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Federal Judge: Arkansas Law Prohibiting Political Robocalls is Unconstitutional

August 1, 2016

A federal judge in the U.S. District for the Eastern District of Arkansas recently held that an Arkansas state law prohibiting political robocalls is unconstitutional. 

Under the Arkansas Code,

It is unlawful for any person to use a telephone for the purpose of offering any goods or services for sale, or for conveying information regarding any goods or services for the purpose of soliciting the sale or purchase of the goods or services, or for soliciting information, gathering data, or for any other purpose in connection with a political campaign when the use involves an automated system for the selection and dialing of telephone numbers and the playing of recorded messages when a message is completed to the call number.

Ark. Code Ann. § 5-63-204(a)(1).

The Arkansas prohibition has been suspect for some time. In 2011, the then-Arkansas Attorney General Dustin McDaniel issued an advisory opinion stating that "[g]iven that the Arkansas statute expressly prohibits all speech related to political campaigns via a particular medium, I must conclude that the prohibition on political robocalls . . . is highly constitutionally suspect."

In this case, Victor Gresham and Conquest Communications Group, LLC (the "Plaintiffs") sued Arkansas Attorney General, Leslie Rutledge, in her official capacity, alleging that the statute violated the First Amendment. The Plaintiffs sought "to conduct automated telephone calls in [Arkansas], including surveys, messages concerning voting, express advocacy calls, and a variety of other calls made in connection with political campaigns," and claimed "that they have been chilled and restrained from performing services for political clients in Arkansas" because of the statute prohibiting robocalls.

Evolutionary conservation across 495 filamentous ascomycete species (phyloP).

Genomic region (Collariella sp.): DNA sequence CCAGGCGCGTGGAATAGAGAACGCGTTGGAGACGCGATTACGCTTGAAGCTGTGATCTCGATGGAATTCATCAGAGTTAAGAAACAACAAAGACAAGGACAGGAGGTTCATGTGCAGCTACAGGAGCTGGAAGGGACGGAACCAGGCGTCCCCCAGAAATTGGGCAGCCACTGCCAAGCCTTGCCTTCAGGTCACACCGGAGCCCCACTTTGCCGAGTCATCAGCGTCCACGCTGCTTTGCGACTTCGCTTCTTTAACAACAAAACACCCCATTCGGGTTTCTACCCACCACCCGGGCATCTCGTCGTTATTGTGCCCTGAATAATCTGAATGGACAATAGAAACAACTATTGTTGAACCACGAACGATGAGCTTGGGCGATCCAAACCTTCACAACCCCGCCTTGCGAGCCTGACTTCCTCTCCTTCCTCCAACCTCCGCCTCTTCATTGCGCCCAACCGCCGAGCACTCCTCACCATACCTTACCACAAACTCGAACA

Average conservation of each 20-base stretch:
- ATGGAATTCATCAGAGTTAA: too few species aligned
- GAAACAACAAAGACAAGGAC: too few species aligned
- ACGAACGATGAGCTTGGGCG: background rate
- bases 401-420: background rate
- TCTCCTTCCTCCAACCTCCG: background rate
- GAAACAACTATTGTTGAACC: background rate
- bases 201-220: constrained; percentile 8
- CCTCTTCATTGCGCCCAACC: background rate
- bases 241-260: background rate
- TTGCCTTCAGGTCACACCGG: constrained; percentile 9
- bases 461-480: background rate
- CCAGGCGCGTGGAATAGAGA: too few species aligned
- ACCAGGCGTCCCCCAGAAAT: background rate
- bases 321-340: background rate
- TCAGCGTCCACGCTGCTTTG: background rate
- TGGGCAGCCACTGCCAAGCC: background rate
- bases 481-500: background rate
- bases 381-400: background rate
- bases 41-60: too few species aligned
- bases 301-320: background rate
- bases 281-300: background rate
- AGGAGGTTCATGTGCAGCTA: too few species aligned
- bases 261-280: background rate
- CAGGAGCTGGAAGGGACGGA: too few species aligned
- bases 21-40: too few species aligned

The Attorney General argued that the statute advanced three interests: (1) protection of recipients from unwanted and intrusive speech in the home; (2) protection of recipients "from repeated, unwanted intrusions;" and (3) "preventing the seizure of phone lines, which could interfere with emergency calls being placed or received." The Court, relying on Eighth Circuit precedent, found that the interests put forth by the Attorney General were "substantial," but not "compelling." Moreover, the Court held that even if the interests were compelling, the statute is not narrowly tailored to advance those interests. As a result, the Court struck down the statute, as it applied to political robocalls, and enjoined the Attorney General from enforcing the law.[1]

For further information regarding the myriad of federal and state robocall regulations, you may contact David Powers at | (202) 552-2367 or another member of Clark Hill's Political Law team. 


[1] The Court noted that the ruling only applied to the portion of the law relating to political campaigns, and does not affect the part of the statute relating to goods and services. 

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